programs, these rational minds feel an obligation to correct even the
slightest inaccuracies in any comment voiced in their direction. Two
engineers who might agree on 98% of their analysis of (for instance) a
new Oliver Stone movie might nevertheless cause a tumultuous incident
in a restaurant discussing the film.

This makes dangerous the pledge that your team will "iron out the
details later." Sometimes it's hard even to agree on what words mean.

Frustrated project manager: "Can we just try to develop some consensus
around here?"

Engineer: "Define 'consensus.' "

2. The hunt for protocol. Also known as the "Are you for real?"
conversation.  When two companies agree on the strategic value of some
cooperative deal, it's conditioned on having "my engineers talk to
your engineers." The purpose of this discussion is to ensure that
neither side's product is jerry-rigged hype.

Similarly, when two tech workers meet, they go through a sort of
cascade of language syntax, negotiating like two modems, trying to
find the most efficient level of conversation they can hold. It ends
up sounding like the dueling banjo scene from "Deliverance."

Programmer: "Hi, nice to meet you. Hey, that's a sweet access router
over there. Wow, both Ethernet and asynchronous ports?"

Webmaster: "Yeah, check this baby out--the Ethernet port has AUI, BNC,
and RJ-45 connectors."

Programmer: "So for packet filtering you went with TCP, UDP, and

Webmaster: "Of course. To support dial-up SLIP and PPP."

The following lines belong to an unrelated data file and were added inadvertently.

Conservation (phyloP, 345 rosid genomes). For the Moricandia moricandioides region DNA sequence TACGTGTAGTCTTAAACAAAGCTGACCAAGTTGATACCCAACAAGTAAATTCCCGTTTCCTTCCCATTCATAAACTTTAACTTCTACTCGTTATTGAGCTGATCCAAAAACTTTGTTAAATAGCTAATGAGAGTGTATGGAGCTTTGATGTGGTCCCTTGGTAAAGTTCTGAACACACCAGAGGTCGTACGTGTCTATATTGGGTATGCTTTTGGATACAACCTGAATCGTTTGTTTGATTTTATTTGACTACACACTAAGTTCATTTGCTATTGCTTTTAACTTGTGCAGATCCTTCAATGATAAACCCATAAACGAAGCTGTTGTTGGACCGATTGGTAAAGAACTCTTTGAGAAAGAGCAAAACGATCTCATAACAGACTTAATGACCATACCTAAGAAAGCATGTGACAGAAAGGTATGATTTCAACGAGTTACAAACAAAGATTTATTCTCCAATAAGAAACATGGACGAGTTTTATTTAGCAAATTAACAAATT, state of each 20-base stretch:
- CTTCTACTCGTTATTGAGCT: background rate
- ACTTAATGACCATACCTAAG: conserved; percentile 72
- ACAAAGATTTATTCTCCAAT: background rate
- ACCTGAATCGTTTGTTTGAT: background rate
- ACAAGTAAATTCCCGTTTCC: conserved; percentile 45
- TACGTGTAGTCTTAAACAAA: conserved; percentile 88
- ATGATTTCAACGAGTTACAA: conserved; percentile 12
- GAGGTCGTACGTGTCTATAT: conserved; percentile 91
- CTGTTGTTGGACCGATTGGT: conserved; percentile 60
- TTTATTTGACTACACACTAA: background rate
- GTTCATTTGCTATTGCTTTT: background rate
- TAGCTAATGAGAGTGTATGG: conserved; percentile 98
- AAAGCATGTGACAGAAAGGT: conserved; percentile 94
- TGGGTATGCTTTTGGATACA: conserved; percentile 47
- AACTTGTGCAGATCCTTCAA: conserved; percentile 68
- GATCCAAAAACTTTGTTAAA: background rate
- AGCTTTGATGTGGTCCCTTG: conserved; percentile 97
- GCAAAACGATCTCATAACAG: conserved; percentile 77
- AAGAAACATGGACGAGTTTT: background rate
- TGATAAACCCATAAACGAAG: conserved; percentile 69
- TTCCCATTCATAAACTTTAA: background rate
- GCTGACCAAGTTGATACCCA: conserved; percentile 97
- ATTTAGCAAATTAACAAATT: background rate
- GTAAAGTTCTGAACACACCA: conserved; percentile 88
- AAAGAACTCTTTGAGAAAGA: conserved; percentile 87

Programmer: "Set use User_Name ifilter Filter_Name."

Webmaster: "Set filter s!.out 8 permit tcp
src eq 20."

Programmer: "001011011000101110010011101100001."

". .. . .. . .. ... ... . ..... .. .. .... .. .. . .. . .. ...  ... .

Programmer: "Wait, you lost me there."

3. Soap bubblers. At some point in the negotiations, a crisis of faith
will occur, and both sides will want to retreat to their corners to
seek advice from their favorite guru, asking "Am I doing the right

The rate of gurus per capita is higher in high-tech than any other
industry.  Because of Silicon Valley's attack-dog atmosphere, gurus
have discovered the only way for their catch phrases and utopian
visions to avoid persecution is to set every prediction in the far off
future, where nothing can be disproved.  They don't talk about the
real world of megabytes and baud rates. Their minds are occupied with
neural nets and terabytes. (A terabyte is 1,000 stegabytes, and a